So how is the government going to help consumers with the cost increases passed on?

Taxpayers with annual incomes of up to $80,000 a year will get tax cuts from 1 July 2012, with around 60% of taxpayers getting a cut of at least $300.

This will by achieved through a tripling of the tax-free threshold from $6,000 to $18,200, with a further increase in 2015 to $19,400.

Age pensioners, along with recipients of the Disability Support Pension or Carer Payment, will receive assistance totalling a 1.7% increase in the maximum rate of the pension, with an annual increase of up to $338 for singles and $255 for each member of a couple.

In the first year of the carbon price, 75% of the pension increase will come in the form of an advance lump sum in May-June 2012 (ahead of the carbon price starting), with the assistance reverting fortnightly payments from March 2013.

Self-funded retirees who hold a Commonwealth Seniors Card will receive the same assistance as age pensioners, delivered through the Seniors Supplement, and may also benefit from tax cuts.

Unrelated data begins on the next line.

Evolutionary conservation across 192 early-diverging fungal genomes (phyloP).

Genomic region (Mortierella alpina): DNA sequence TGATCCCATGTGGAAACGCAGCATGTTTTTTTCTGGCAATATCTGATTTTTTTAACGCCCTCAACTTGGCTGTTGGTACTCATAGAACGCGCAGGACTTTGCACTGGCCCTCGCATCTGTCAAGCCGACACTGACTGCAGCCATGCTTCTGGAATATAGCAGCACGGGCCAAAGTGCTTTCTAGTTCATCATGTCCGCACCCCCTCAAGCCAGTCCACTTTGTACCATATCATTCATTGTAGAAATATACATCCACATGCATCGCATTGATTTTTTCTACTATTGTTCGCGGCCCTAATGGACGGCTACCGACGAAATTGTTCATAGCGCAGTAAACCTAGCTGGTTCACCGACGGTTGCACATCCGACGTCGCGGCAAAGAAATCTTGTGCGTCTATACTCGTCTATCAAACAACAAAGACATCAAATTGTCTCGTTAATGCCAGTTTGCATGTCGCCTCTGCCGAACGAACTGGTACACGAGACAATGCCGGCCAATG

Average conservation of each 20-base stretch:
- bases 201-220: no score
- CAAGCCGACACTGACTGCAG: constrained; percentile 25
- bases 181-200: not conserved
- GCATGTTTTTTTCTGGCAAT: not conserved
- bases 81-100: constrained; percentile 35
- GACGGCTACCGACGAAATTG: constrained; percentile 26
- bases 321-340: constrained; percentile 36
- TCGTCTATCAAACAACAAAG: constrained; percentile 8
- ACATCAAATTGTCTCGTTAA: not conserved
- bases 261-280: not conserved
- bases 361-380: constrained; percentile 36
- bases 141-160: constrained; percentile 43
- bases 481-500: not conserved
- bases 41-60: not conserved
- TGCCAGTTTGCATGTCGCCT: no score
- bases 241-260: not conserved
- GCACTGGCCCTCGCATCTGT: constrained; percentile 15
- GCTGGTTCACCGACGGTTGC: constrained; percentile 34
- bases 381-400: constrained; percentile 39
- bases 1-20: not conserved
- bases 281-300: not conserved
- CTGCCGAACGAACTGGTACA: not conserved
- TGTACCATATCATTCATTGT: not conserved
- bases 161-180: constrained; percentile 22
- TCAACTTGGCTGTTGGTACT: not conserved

Families who receive Family Tax Benefit Part A will get an increase of up to $110 per child per year, while recipients of Family Tax Benefit Part B will receive up to $69 per family per year. This is in addition to tax cuts.

Students who receive allowances such as Youth Allowance, Austudy and Abstudy will receive an increase equal to 1.7% of the maximum rate, totalling up to $177 for singles and more for those with children. This is in addition to tax cuts.

Jobseekers will receive an increase totalling 1.7 per cent of the maximum Newstart Allowance rate, and recipients of the parenting payment will also receive an increase totalling 1.7% of the maximum rate, totalling up to $289. This is in addition to tax cuts.